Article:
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As Melbourne Beach's nesting green sea turtle population skyrockets, UCF researchers are trying to better understand why

Turtle turnaround

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In 1978, when the federal government listed green sea turtle breeding colonies in Florida as endangered, the widely adored species seemed to be on the ropes in this part of the world. Hope for thriving future populations was limited at best.

Years of human-caused degradation to the species' nesting and feeding habits had taken its toll. In 1993, more than a decade after some regionally specific green sea turtle populations were included on the endangered species list, female sea turtles in Florida laid a meager 435 nests, according to the U.S. Fish and Wildlife Service.

The low nesting rates were consistent with what researchers at the Archie Carr National Wildlife Refuge in Brevard County – established in 1991 as a protected area for loggerhead and green sea turtles – were seeing, too. Similarly, environmental scientists were finding 10, maybe 20 at most, green sea turtle nests each year.

Then, surprisingly, that changed for the better. The population began to boom.

"Two years ago, we had almost 16,000 nests in the same area," says Gustavo Stahelin, a doctoral candidate at the University of Central Florida's Marine Turtle Research Group.

Stahelin, a native of Southern Brazil who's studied sea turtles since 2004, says researchers are certain of this because they've monitored the same site for 20 years.

"So this number is increasing kind of exponentially. And this is not only happening in Melbourne Beach, not only in the Archie Carr National Wildlife Refuge," Stahelin says. "This is kind of happening throughout Florida. So this is great. Great news for them."

So great, in fact, that the species' sudden population explosion was among the reasons why it was federally down-listed from endangered to threatened in 2016.

But with the population surge in recent years comes new questions for Stahelin and other researchers. While much work has been done in the past to study the species' nesting beaches, what remains murky is the aggregation of the population's genetics.

That's why Stahelin and the Marine Turtle Research Group have teamed up with UCF biologist and genetic researcher Eric Hoffman on a project that seeks to better understand green sea turtles' genetic data through the use of new genomic-scale techniques.

Stahelin and Hoffman compare the technology to genetic testing and analysis like 23andMe, which essentially maps out where a person's ancestry is derived.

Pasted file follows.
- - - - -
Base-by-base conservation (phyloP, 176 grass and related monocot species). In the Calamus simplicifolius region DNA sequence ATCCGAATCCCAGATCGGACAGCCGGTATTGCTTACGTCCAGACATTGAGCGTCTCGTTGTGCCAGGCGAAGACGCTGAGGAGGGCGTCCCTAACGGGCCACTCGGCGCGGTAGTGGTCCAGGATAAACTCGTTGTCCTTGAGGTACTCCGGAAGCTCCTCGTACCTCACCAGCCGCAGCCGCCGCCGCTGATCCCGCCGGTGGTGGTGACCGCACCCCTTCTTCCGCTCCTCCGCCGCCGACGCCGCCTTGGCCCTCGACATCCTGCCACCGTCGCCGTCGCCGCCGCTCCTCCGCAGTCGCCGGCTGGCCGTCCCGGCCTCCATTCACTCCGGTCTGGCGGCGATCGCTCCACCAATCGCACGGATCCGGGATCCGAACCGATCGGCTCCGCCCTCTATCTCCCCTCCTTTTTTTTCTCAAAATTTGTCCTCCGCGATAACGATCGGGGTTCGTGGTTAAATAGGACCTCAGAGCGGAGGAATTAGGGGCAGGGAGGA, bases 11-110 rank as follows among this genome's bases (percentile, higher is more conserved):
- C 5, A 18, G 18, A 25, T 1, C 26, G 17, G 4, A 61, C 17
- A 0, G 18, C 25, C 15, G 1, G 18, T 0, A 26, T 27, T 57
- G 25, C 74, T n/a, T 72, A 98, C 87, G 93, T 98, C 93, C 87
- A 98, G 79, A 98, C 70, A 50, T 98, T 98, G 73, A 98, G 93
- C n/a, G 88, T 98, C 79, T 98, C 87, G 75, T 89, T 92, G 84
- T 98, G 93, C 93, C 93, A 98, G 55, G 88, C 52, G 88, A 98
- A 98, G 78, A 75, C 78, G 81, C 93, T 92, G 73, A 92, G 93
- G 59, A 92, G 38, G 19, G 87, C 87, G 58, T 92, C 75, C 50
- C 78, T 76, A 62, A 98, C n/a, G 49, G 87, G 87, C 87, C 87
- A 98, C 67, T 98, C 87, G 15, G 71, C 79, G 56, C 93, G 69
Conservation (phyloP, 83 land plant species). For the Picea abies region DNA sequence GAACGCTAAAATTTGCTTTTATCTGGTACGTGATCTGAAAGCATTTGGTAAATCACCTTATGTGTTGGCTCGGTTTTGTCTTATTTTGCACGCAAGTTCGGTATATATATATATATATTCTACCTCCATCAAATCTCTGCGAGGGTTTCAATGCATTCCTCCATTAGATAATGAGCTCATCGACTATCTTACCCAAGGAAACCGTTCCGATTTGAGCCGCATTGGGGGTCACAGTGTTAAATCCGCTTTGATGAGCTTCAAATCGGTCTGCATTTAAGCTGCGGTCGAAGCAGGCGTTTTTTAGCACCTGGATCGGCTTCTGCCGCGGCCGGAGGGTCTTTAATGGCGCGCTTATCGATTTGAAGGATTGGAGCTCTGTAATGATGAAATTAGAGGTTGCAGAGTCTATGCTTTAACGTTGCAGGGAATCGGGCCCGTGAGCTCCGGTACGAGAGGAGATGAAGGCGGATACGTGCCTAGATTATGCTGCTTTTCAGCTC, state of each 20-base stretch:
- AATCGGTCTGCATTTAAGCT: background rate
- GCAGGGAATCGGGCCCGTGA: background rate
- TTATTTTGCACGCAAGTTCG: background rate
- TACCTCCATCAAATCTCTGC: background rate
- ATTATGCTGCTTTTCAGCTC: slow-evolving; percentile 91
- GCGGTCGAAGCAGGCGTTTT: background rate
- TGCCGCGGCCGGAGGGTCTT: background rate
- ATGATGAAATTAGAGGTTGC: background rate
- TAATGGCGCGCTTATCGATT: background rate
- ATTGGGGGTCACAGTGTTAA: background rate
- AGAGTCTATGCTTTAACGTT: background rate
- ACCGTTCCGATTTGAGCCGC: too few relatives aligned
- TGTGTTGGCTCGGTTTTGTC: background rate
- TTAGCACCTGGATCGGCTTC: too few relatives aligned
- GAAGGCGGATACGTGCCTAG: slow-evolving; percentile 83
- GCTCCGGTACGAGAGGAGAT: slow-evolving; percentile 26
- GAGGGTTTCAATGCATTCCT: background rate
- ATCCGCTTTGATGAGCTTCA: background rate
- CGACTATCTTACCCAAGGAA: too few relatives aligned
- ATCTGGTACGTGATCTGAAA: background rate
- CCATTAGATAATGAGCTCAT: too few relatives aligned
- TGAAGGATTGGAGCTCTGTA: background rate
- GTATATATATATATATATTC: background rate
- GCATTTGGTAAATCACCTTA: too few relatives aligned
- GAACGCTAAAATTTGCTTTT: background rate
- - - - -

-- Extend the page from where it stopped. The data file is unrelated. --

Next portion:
Their research would do the same for Florida's green sea turtle population, they say.

"Basically the turtles nest in different locations across the globe," Hoffman says. "And because this is where they mate and where they lay their eggs, there's a unique genetic ID that sort of forms for each of these populations."

It's a recognizable form of DNA that describes each population's origins, in other words.

"I'm using a recently developed molecular analysis next-generation sequencing," Stahelin explains. "This is the broad type of analysis, in which instead of looking at one genetic marker and one piece of DNA" – as sea turtle researchers were only previously capable of – "I'm generating 10,000, 20,000, 30,000 pieces, and then I'm comparing those."

By doing so, the researchers hope to create more detailed maps of the species' population. If the DNA is relatively similar within the population at the Archie Carr National Wildlife Refuge, that means in part that previous conservation efforts were successful and allowed the population to boom from within over the last couple of decades.

But if they find a "huge difference in genetic diversity, it could mean that it's not exactly those animals from the [1990s] that reproduced really well and their offspring reached maturity and now it's coming back," Stahelin says. "It might be animals elsewhere who are like, 'Hey, look at this prime spot that no one's using, no other green turtles.'"

The latter theory is unlikely, Stahelin admits.

He's also careful to say that his work is not an attempt to prove that the recovery isn't real. "It's just a way to confirm, to double check," Stahelin says. "It's a way to use research and to use the best genetic information that we can get today."

Ultimately, he says, the research could be used to improve sea turtle conservation efforts.

"The idea is, with better information and better data, by being better informed of the size of the population, how many populations we have, where they're going, where they're coming from, and so on, we can have more directed and effective conservation plans for [the species]," Stahelin says.

He adds: "The idea is not only to protect green turtles in Florida. It's to protect them as a species worldwide."

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